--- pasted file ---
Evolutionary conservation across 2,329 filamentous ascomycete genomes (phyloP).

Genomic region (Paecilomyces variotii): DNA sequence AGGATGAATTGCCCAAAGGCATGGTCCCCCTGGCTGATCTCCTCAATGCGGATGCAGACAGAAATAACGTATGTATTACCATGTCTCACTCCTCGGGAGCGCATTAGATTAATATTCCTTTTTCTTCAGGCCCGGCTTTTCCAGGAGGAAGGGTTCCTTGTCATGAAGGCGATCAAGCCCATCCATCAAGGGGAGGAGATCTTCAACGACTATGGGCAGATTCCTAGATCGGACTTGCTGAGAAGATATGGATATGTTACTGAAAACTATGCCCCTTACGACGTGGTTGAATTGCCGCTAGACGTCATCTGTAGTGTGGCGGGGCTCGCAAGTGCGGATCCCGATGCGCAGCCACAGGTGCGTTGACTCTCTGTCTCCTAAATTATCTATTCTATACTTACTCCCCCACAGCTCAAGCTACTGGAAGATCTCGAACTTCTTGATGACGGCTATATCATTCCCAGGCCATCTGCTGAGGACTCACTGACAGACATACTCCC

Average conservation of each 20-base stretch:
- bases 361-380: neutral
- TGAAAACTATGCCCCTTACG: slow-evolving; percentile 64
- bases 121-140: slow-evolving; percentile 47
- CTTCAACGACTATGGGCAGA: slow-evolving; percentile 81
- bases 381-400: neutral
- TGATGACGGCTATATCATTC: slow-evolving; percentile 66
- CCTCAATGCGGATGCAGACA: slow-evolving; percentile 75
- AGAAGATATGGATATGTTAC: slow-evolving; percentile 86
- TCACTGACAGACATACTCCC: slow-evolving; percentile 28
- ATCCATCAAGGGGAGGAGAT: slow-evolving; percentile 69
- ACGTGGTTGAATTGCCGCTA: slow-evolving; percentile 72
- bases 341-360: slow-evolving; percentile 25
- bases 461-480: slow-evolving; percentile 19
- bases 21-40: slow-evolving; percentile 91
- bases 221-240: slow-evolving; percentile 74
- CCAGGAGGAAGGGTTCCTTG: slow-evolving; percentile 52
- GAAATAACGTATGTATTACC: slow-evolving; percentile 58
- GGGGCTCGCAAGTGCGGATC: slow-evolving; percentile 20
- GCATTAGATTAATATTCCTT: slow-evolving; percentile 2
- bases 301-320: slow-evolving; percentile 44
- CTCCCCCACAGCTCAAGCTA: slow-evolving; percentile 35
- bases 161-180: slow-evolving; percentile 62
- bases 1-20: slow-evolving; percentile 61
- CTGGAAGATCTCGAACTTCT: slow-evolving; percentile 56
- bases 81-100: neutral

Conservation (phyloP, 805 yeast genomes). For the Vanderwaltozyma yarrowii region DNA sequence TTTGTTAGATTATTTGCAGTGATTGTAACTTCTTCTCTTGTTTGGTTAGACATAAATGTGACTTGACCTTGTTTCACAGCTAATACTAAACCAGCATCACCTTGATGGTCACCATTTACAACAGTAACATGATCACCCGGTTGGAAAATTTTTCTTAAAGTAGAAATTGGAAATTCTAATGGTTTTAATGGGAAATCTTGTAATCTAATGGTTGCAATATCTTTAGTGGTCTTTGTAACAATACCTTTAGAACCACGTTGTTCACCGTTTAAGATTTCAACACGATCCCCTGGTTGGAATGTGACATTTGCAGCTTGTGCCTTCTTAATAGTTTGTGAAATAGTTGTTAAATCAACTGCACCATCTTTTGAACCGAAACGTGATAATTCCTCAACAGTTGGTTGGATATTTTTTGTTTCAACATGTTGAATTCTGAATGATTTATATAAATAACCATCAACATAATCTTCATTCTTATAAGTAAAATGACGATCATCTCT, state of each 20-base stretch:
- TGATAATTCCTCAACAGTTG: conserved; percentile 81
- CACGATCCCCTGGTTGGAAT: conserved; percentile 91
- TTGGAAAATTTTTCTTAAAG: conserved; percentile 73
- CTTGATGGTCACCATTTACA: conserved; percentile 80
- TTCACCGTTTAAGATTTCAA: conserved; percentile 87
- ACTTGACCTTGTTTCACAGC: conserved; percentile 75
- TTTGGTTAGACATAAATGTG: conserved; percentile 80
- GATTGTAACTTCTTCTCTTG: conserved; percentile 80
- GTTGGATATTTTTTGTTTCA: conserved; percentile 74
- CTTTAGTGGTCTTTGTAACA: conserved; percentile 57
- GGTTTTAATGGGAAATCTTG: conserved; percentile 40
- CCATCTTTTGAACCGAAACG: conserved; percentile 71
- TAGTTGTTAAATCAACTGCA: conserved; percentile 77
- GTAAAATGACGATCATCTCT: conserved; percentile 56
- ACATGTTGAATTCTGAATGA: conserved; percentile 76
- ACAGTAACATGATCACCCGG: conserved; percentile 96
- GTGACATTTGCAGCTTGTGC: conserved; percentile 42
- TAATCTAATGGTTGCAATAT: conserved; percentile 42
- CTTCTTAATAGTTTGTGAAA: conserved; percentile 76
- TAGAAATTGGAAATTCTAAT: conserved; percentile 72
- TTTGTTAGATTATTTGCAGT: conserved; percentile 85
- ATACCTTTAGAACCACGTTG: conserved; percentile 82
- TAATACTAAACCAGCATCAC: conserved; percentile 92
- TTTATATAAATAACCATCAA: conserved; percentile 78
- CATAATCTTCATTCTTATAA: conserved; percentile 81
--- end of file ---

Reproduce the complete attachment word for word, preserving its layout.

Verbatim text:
Evolutionary conservation across 2,329 filamentous ascomycete genomes (phyloP).

Genomic region (Paecilomyces variotii): DNA sequence AGGATGAATTGCCCAAAGGCATGGTCCCCCTGGCTGATCTCCTCAATGCGGATGCAGACAGAAATAACGTATGTATTACCATGTCTCACTCCTCGGGAGCGCATTAGATTAATATTCCTTTTTCTTCAGGCCCGGCTTTTCCAGGAGGAAGGGTTCCTTGTCATGAAGGCGATCAAGCCCATCCATCAAGGGGAGGAGATCTTCAACGACTATGGGCAGATTCCTAGATCGGACTTGCTGAGAAGATATGGATATGTTACTGAAAACTATGCCCCTTACGACGTGGTTGAATTGCCGCTAGACGTCATCTGTAGTGTGGCGGGGCTCGCAAGTGCGGATCCCGATGCGCAGCCACAGGTGCGTTGACTCTCTGTCTCCTAAATTATCTATTCTATACTTACTCCCCCACAGCTCAAGCTACTGGAAGATCTCGAACTTCTTGATGACGGCTATATCATTCCCAGGCCATCTGCTGAGGACTCACTGACAGACATACTCCC

Average conservation of each 20-base stretch:
- bases 361-380: neutral
- TGAAAACTATGCCCCTTACG: slow-evolving; percentile 64
- bases 121-140: slow-evolving; percentile 47
- CTTCAACGACTATGGGCAGA: slow-evolving; percentile 81
- bases 381-400: neutral
- TGATGACGGCTATATCATTC: slow-evolving; percentile 66
- CCTCAATGCGGATGCAGACA: slow-evolving; percentile 75
- AGAAGATATGGATATGTTAC: slow-evolving; percentile 86
- TCACTGACAGACATACTCCC: slow-evolving; percentile 28
- ATCCATCAAGGGGAGGAGAT: slow-evolving; percentile 69
- ACGTGGTTGAATTGCCGCTA: slow-evolving; percentile 72
- bases 341-360: slow-evolving; percentile 25
- bases 461-480: slow-evolving; percentile 19
- bases 21-40: slow-evolving; percentile 91
- bases 221-240: slow-evolving; percentile 74
- CCAGGAGGAAGGGTTCCTTG: slow-evolving; percentile 52
- GAAATAACGTATGTATTACC: slow-evolving; percentile 58
- GGGGCTCGCAAGTGCGGATC: slow-evolving; percentile 20
- GCATTAGATTAATATTCCTT: slow-evolving; percentile 2
- bases 301-320: slow-evolving; percentile 44
- CTCCCCCACAGCTCAAGCTA: slow-evolving; percentile 35
- bases 161-180: slow-evolving; percentile 62
- bases 1-20: slow-evolving; percentile 61
- CTGGAAGATCTCGAACTTCT: slow-evolving; percentile 56
- bases 81-100: neutral

Conservation (phyloP, 805 yeast genomes). For the Vanderwaltozyma yarrowii region DNA sequence TTTGTTAGATTATTTGCAGTGATTGTAACTTCTTCTCTTGTTTGGTTAGACATAAATGTGACTTGACCTTGTTTCACAGCTAATACTAAACCAGCATCACCTTGATGGTCACCATTTACAACAGTAACATGATCACCCGGTTGGAAAATTTTTCTTAAAGTAGAAATTGGAAATTCTAATGGTTTTAATGGGAAATCTTGTAATCTAATGGTTGCAATATCTTTAGTGGTCTTTGTAACAATACCTTTAGAACCACGTTGTTCACCGTTTAAGATTTCAACACGATCCCCTGGTTGGAATGTGACATTTGCAGCTTGTGCCTTCTTAATAGTTTGTGAAATAGTTGTTAAATCAACTGCACCATCTTTTGAACCGAAACGTGATAATTCCTCAACAGTTGGTTGGATATTTTTTGTTTCAACATGTTGAATTCTGAATGATTTATATAAATAACCATCAACATAATCTTCATTCTTATAAGTAAAATGACGATCATCTCT, state of each 20-base stretch:
- TGATAATTCCTCAACAGTTG: conserved; percentile 81
- CACGATCCCCTGGTTGGAAT: conserved; percentile 91
- TTGGAAAATTTTTCTTAAAG: conserved; percentile 73
- CTTGATGGTCACCATTTACA: conserved; percentile 80
- TTCACCGTTTAAGATTTCAA: conserved; percentile 87
- ACTTGACCTTGTTTCACAGC: conserved; percentile 75
- TTTGGTTAGACATAAATGTG: conserved; percentile 80
- GATTGTAACTTCTTCTCTTG: conserved; percentile 80
- GTTGGATATTTTTTGTTTCA: conserved; percentile 74
- CTTTAGTGGTCTTTGTAACA: conserved; percentile 57
- GGTTTTAATGGGAAATCTTG: conserved; percentile 40
- CCATCTTTTGAACCGAAACG: conserved; percentile 71
- TAGTTGTTAAATCAACTGCA: conserved; percentile 77
- GTAAAATGACGATCATCTCT: conserved; percentile 56
- ACATGTTGAATTCTGAATGA: conserved; percentile 76
- ACAGTAACATGATCACCCGG: conserved; percentile 96
- GTGACATTTGCAGCTTGTGC: conserved; percentile 42
- TAATCTAATGGTTGCAATAT: conserved; percentile 42
- CTTCTTAATAGTTTGTGAAA: conserved; percentile 76
- TAGAAATTGGAAATTCTAAT: conserved; percentile 72
- TTTGTTAGATTATTTGCAGT: conserved; percentile 85
- ATACCTTTAGAACCACGTTG: conserved; percentile 82
- TAATACTAAACCAGCATCAC: conserved; percentile 92
- TTTATATAAATAACCATCAA: conserved; percentile 78
- CATAATCTTCATTCTTATAA: conserved; percentile 81